It is perhaps because Boggs is so talented a writer and is tackling such a vital and oft ignored topic that I found myself disappointed, and even frustrated, by other parts of her book. In particular, the numerous sections that reference religion and politics are likely to turn off traditional believers and social conservatives.

Pervasive Political Commentary

Boggs is very clear that she is not a religious believer. However, it’s one thing to note that you yourself don’t believe before moving along, and quite another to deliberately poke millions of American Judeo-Christian believers in the eye. For example, Boggs refers to the miracle of Sarah’s geriatric pregnancy as “the myth of Sarah,” which she complains, “infects our literature and our thinking.” As a practicing Jew who takes comfort in my tradition, including the Matriarchs’ struggles, I found that incredibly off-putting.

Had I been Boggs’ editor, I would have advised her to minimize, or even completely eliminate the political commentary that pervades her book, like weeds growing in a flower patch. The comments don’t substantively add to public debates about contentious issues, and they drive a wedge between the writer and a large subset of her potential readers.

For starters, Boggs is an enthusiastic fan of Obamacare, unlike millions of Americans who have struggled to pay its ever rising premiums. Boggs is obviously entitled to her opinion, but given her book-length canvas, her case could have been strengthened by acknowledging that detractors have at least a few valid points.

Elsewhere, Boggs champions the choice to be child free and writes approvingly of Paul Ehrlich’s “The Population Bomb,” saying “Zero population growth: there is something elegant about that math.” Boggs may deeply believe these things. However, such positions strike discordant notes in a book that follows her own years-long struggle to become a parent, encapsulated by Boggs’ noting at one point: “[H]aving a child was something I’d always taken for granted, it was difficult to imagine or understand my life without that experience.”

Much Ado About Israel

Most alienating for this reader, though, was Boggs’ extended tangent about Israel. Boggs disapproves of Israel’s surrogacy laws, so she concludes that Israel is LGBTQ unfriendly. That struck me as both overly simplistic and unfair.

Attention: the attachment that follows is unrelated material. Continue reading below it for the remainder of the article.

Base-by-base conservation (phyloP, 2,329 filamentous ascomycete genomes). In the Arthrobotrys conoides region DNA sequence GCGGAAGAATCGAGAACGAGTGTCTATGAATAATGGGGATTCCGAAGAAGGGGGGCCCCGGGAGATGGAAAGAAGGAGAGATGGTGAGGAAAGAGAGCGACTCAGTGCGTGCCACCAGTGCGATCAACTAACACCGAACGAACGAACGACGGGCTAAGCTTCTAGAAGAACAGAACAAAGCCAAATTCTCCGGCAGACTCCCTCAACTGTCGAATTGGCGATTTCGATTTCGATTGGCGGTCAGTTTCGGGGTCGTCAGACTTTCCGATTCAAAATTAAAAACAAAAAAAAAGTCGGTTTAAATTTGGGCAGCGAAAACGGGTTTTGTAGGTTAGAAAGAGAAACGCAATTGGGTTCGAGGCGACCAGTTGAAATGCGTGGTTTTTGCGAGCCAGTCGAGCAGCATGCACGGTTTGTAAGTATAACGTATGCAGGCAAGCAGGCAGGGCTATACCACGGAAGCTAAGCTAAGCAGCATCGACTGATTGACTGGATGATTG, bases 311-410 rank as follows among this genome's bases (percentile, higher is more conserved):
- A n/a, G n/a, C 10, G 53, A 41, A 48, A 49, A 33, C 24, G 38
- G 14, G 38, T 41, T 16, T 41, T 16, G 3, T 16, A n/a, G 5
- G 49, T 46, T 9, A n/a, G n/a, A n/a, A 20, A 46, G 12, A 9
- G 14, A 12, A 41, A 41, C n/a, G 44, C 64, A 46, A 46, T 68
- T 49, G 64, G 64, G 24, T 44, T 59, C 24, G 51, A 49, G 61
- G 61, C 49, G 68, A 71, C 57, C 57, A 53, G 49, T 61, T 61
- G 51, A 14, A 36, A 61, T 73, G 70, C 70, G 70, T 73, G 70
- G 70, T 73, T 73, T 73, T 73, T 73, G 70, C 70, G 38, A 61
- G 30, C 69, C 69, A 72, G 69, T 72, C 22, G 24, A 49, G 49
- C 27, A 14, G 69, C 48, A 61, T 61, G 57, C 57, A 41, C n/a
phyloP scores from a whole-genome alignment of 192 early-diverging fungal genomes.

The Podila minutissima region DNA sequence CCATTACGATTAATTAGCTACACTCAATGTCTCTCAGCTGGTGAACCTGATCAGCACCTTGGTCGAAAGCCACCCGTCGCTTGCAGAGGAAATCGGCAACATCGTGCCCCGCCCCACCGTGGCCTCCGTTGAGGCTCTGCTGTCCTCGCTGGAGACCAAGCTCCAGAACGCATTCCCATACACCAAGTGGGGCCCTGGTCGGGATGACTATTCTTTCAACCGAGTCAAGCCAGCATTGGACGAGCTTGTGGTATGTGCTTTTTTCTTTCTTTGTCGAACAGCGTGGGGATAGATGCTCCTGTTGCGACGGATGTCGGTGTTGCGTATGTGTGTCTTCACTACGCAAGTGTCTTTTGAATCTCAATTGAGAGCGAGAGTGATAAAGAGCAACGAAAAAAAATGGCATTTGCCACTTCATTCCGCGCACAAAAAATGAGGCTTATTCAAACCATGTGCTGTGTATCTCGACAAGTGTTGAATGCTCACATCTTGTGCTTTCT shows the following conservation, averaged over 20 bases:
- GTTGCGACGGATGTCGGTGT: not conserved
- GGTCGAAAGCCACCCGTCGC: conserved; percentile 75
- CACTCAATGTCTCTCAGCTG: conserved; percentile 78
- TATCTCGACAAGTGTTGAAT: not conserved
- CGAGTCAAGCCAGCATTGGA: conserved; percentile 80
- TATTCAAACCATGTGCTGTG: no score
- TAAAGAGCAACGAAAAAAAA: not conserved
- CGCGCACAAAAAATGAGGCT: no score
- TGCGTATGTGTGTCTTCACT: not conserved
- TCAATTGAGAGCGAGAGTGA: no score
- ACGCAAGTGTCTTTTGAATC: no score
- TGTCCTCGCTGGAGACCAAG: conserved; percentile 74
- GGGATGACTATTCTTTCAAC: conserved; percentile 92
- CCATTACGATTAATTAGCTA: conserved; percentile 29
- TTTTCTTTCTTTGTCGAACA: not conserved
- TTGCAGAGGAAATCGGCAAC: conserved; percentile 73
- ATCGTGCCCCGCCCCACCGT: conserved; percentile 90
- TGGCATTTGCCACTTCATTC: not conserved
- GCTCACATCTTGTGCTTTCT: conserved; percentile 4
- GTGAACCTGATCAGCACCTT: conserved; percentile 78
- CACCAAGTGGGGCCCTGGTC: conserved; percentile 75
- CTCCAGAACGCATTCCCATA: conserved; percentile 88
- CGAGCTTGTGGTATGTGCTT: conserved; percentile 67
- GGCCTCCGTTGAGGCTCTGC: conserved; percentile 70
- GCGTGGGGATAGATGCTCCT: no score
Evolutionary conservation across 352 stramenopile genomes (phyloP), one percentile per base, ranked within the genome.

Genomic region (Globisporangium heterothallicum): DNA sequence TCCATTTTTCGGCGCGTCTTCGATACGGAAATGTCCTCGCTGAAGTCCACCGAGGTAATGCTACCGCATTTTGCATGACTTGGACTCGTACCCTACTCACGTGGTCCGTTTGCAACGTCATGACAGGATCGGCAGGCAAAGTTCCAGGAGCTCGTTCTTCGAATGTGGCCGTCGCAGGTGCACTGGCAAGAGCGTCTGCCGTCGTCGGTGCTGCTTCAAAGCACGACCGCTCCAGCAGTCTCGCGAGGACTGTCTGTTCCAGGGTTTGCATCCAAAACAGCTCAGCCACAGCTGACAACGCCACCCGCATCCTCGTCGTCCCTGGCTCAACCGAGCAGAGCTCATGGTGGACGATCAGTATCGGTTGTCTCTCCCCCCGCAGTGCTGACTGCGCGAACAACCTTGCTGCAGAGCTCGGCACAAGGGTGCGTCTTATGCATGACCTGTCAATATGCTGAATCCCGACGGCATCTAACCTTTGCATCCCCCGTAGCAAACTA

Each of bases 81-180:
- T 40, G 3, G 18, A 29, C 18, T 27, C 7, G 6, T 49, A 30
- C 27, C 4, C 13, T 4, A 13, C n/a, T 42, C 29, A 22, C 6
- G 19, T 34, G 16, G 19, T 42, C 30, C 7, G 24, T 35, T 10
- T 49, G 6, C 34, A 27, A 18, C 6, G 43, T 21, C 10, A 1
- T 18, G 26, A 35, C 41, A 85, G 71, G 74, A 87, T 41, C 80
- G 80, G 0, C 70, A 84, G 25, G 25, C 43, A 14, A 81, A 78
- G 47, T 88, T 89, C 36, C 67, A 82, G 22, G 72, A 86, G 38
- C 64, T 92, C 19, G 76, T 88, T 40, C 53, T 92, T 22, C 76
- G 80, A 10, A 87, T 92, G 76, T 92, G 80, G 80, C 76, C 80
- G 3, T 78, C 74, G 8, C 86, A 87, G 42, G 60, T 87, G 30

First, surrogacy laws are currently in flux, as scientific and moral considerations are weighed in public policy debates worldwide. In Israel in particular, there is reason to think that surrogacy laws could be liberalized in the near future, which would presumably please Boggs.

Second, there are 72 nations where it remains illegal to participate in same-sex sex, and “13 countries, [including several of Israel’s regional neighbors, where] being gay or bisexual is punishable by death. Meanwhile, Tel Aviv is the only Middle Eastern locale that is regularly listed among the world’s most gay friendly cities.

Boggs’ sustained criticism of Israel is also surprising in light of her chapter cataloguing American states’ varied health care coverage for infertility and IVF treatments. Boggs praises Massachusetts for easing the worries of those dealing with infertility because it makes IVF treatments more affordable. Of course, Israel is incredibly generous to its citizens, financing up to eight rounds of IVF for eligible women. The cost and quality of Israeli IVF are also appealing enough to draw many would-be parents from abroad.

In the end, Boggs’ book is imperfect, but it’s still a worthwhile contribution to the public conversation we should be having about infertility. Here’s hoping that more continues to be written and publicly shared on the topic, reflecting the experiences of more and more families—traditional believers, social conservatives, and the apolitical included.

This article appeared in The Federalist.